As office workers will usually have a slightly elevated metabolic rate when arriving at work, they may prefer a room temperature below the comfort range for sedentary activity in the morning. This possibility was studied in an experiment with 25 young people, male and female, exposed to four different conditions. Each condition consisted of two sessions, the simulated commute (activity equivalent to walking to work) and the office session. Each office session had a different starting room temperature, namely 18.5 °C, 20 °C, 21.5 °C or 23 °C, followed by an increasing temperature “ramp” of 1.5K every 30 min. During the last 30 min the temperature remained constant. Physical measurements were continuously recorded and subjective evaluation questionnaires were completed every 30 min. It was observed that, upon arrival at the office-lab, a room temperature of 20 °C provided a thermal environment with neutral thermal sensation (0.23), low thermal dissatisfaction (8.6%) and a high level of thermal comfort for the whole body (3.3). It was concluded that, in the cooling season, to improve the thermal sensation of occupants, a lower temperature than is suggested by the existing standards should be maintained in the early office hours, and that this will lead to a lower maximum room temperature during the day, which would result in less demand for cooling during the summer period.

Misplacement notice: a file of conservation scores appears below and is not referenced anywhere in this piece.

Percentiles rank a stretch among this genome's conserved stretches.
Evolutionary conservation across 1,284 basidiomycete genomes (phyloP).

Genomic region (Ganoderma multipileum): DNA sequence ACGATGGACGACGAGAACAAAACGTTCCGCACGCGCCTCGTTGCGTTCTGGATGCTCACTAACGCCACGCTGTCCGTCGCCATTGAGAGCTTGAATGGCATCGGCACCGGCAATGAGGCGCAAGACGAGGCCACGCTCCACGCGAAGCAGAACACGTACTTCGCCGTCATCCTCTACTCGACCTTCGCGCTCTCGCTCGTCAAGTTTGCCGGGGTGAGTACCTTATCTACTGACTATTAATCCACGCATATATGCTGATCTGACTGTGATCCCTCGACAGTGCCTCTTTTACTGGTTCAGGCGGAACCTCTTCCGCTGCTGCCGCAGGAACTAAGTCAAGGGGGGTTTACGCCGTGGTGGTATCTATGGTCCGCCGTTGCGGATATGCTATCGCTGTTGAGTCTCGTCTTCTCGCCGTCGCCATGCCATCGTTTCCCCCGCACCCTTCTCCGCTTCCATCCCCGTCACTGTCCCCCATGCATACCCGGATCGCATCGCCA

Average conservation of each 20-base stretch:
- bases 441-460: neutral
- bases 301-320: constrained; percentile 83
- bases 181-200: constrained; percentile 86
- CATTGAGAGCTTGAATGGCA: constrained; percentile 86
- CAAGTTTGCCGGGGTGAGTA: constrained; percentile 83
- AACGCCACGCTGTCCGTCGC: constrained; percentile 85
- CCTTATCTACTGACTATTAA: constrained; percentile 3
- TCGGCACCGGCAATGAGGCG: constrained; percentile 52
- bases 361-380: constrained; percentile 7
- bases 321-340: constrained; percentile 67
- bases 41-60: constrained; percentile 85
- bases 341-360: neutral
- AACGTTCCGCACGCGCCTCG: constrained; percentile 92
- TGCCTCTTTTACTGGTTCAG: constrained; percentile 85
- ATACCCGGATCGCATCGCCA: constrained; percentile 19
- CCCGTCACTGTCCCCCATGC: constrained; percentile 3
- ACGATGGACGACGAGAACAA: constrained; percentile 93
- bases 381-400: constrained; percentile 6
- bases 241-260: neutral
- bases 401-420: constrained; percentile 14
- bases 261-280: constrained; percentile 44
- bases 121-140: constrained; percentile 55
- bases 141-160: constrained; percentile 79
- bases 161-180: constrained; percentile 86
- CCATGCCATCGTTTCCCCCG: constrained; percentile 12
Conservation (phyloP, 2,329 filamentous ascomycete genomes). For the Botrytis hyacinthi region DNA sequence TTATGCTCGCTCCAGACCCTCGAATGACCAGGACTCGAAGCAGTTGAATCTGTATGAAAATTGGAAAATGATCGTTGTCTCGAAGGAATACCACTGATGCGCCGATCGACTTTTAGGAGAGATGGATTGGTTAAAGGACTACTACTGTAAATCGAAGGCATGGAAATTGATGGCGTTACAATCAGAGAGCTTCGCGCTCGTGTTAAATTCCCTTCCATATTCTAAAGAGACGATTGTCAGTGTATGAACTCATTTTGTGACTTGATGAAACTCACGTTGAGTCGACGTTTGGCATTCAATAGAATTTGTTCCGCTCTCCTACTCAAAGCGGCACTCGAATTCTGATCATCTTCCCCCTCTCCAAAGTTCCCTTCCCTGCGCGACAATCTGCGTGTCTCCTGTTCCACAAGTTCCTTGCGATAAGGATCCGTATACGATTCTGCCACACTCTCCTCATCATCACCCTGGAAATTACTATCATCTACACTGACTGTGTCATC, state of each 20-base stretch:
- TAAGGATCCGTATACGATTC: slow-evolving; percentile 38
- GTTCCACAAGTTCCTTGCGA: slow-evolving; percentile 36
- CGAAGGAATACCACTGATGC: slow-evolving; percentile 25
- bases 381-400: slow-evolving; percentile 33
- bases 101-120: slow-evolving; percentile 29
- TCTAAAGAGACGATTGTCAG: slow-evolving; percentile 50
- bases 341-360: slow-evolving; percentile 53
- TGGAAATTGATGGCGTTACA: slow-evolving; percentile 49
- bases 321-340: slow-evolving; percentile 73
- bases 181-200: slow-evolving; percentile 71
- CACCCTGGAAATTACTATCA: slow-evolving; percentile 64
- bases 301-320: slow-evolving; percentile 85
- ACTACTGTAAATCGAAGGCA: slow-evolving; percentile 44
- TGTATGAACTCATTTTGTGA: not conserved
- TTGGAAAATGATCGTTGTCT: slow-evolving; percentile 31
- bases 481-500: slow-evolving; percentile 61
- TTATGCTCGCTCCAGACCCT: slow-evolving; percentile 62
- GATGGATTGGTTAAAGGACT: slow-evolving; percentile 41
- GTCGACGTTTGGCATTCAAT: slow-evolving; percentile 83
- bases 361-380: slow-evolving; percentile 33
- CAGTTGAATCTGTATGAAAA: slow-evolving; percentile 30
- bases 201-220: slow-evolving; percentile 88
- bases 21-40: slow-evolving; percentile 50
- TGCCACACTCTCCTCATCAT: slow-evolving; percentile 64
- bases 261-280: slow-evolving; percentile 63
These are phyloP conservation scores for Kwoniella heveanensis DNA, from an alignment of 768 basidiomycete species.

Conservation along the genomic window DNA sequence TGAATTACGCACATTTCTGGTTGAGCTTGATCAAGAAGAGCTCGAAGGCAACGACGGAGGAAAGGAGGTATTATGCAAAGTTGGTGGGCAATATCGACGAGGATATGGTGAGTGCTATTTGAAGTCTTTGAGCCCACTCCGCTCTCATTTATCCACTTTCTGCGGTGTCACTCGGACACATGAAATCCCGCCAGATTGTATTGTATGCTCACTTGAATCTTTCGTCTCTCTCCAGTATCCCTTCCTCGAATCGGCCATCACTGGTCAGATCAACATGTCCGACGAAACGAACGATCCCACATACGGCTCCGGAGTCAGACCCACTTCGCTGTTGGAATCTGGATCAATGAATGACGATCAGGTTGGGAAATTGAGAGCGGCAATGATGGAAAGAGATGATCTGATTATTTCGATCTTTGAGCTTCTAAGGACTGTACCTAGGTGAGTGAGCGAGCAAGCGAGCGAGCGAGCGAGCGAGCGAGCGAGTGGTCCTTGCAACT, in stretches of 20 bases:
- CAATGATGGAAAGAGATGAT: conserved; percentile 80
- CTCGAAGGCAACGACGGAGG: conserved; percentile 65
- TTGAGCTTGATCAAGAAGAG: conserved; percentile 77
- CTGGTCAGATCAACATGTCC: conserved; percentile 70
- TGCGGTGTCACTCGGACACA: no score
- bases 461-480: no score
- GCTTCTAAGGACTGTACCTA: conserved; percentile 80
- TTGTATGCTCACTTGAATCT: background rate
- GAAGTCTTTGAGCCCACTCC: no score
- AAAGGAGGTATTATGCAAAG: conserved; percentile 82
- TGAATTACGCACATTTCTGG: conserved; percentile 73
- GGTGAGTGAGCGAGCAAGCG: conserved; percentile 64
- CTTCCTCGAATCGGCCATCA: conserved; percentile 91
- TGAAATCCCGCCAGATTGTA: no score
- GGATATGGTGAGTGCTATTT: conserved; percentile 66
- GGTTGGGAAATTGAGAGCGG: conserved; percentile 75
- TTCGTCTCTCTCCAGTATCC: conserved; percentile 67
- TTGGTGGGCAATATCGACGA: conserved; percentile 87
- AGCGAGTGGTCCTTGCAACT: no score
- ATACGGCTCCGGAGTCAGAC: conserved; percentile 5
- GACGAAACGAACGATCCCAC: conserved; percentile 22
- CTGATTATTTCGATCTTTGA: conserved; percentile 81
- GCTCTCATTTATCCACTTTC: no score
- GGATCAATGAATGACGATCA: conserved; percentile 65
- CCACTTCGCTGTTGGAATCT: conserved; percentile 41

- Whole-body thermal sensation
- Thermal comfort
- Sick building syndrome symptoms
- Human subject experiment
- Metabolic rate